New York City
Scott Vincent Borba
|Headquarters||New York City, United States|
Tarang P. Amin(CEO)|
Scott Vincent Borba(Co-Founder)
Richard F. Baruch Jr. (senior vice president, chief commercial officer)
Megan O’Connor (vice president, digital)
|Products||makeup, bath products, skin-care products|
|Revenue||$295 million (2017)|
|Total equity||$20 million (2008)|
|Parent||e.l.f. Beauty, Inc.|
e.l.f. Cosmetics is an international cosmetics brand based in New York City. Founded by Joseph Shamah and Scott Vincent Borba in 2004, it sells products largely at $1, $3, and $6 price points. Items include bath and skin-care products, mineral-based makeup, professional tools, eyeliners, lipstick, glosses, blushes, bronzers, brushes, and mascara, among others.
According to the company, its products are 100% "cruelty-free", and it supports PETA's no fur campaign. e.l.f. Cosmetics' products have been reviewed in Glamour, Allure, Self, InStyle, and Good Housekeeping, and are sold in 17 countries and stores including Target, Kmart, Dollar General, and Walmart. Over half the company's sales come from its website, which doubles as a social networking site with over two million members.
History and Operations
e.l.f. Cosmetics was founded by Joseph Shamah and Scott Vincent Borba in June 2004. The duo originally met at a party in 2002; Shamah was a 23-year-old New York University business student. Borba was a 31-year-old Los Angeles beauty-industry veteran, responsible for previously launching brands such as Hard Candy cosmetics. Both were enthusiastic about an inexpensive, high-quality cosmetics line for women, and decided to form a company together. A few days after the party they sat down to brainstorm, and a business plan was created within months. Borba claims the idea originated from seeing women with expensive cars such as BMWs and Mercedes-Benzes buying bargain-price cosmetics at 99-cent stores in Los Angeles.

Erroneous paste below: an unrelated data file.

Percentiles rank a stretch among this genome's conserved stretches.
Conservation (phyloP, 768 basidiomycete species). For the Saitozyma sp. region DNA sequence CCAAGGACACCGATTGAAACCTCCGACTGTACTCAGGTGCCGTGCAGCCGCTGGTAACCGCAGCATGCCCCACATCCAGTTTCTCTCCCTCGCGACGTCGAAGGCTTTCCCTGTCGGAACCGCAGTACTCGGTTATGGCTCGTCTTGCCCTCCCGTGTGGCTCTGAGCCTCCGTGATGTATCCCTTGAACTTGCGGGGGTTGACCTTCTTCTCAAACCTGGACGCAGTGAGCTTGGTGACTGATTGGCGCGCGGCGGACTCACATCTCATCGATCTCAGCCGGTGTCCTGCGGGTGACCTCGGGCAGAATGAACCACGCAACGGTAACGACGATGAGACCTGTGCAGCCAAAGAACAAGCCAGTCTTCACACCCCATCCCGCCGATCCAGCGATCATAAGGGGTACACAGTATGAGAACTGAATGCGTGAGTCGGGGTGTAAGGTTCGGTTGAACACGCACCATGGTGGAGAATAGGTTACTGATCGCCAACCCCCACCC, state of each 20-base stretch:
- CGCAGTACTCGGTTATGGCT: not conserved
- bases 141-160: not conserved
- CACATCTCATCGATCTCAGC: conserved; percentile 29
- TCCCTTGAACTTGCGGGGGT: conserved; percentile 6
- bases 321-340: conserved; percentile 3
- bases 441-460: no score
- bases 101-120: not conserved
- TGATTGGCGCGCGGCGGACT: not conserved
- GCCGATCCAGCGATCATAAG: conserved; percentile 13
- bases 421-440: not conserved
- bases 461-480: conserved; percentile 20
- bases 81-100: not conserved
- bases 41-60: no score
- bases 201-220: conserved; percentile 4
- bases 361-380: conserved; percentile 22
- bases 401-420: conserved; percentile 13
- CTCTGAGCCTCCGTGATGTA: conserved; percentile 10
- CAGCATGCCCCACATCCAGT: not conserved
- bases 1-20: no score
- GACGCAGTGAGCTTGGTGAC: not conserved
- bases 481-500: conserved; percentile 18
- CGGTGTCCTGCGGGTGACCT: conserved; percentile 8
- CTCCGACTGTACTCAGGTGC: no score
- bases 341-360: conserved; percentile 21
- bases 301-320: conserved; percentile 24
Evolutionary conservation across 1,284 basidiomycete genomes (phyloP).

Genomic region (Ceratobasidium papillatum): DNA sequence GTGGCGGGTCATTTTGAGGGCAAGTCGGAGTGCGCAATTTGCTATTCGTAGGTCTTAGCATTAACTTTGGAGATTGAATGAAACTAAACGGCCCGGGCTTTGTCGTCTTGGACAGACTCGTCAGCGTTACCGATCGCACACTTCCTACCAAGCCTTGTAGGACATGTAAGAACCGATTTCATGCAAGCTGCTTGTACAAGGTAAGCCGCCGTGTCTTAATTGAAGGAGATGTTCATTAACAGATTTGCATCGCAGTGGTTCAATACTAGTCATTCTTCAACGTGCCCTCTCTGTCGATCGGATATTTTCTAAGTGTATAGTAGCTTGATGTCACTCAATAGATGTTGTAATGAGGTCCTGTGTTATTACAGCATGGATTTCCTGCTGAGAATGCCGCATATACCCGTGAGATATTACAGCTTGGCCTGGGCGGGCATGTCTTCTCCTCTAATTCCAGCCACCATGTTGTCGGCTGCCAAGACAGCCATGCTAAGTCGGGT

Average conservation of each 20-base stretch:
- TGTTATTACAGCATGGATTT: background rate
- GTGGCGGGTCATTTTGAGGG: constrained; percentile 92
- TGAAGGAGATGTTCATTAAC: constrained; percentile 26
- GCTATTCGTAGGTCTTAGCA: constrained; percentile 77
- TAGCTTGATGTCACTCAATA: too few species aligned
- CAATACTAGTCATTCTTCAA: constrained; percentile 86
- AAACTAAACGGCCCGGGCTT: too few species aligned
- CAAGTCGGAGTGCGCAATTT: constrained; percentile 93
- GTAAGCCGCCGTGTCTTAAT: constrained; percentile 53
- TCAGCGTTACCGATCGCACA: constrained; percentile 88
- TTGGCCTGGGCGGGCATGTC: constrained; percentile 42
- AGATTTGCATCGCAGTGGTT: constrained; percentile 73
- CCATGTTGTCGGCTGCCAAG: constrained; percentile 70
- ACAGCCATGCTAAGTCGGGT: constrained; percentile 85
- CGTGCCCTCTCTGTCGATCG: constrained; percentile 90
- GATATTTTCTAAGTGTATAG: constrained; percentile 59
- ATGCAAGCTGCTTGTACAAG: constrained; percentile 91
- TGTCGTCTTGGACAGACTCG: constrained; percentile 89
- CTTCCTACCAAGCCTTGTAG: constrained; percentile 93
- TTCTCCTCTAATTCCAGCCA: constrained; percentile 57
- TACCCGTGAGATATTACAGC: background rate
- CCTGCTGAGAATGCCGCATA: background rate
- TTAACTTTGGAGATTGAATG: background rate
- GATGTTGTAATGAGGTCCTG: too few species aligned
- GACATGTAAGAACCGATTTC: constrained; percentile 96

e.l.f. (short for Eyes Lips Face)  Cosmetics was officially launched in New York City on June 2004, with the assistance of Shamah's father Alan. They continue to sell high-quality cosmetics at $1, $3, and $6 price points.
On February 3, 2014, TPG Growth bought a majority stake in e.l.f. Cosmetics. Joey Shamah was replaced by Tarang P. Amin, who "has been appointed president, chief executive officer and director of e.l.f. Cosmetics".
The company started with only 13 makeup products, but has since developed more than 300 products that include bath products, skin-care products, mineral-based makeup, professional tools, eyeliners, lipstick, glosses, blushes, bronzers, brushes, mascara, and more. Most items cost $3. The variety of e.l.f. products allows the company to target a demographic with a broad age range, from teenagers to women in their 40s and 50s.
The company carries different product lines, which include e.l.f. Studio, e.l.f. Minerals, and e.l.f. Essentials. There used to be e.l.f. Bath & Body, which includes moisturizers, cleanser, and fragrances.They have now stopped making those products.
- e.l.f. Studio - makeup line includes professional makeup for professional makeup artists and consumers.
- e.l.f. Minerals - consists of makeup made out of natural minerals.
- e.l.f. Essentials - includes "every-day" makeup supplies at lower prices, in an effort to be affordable.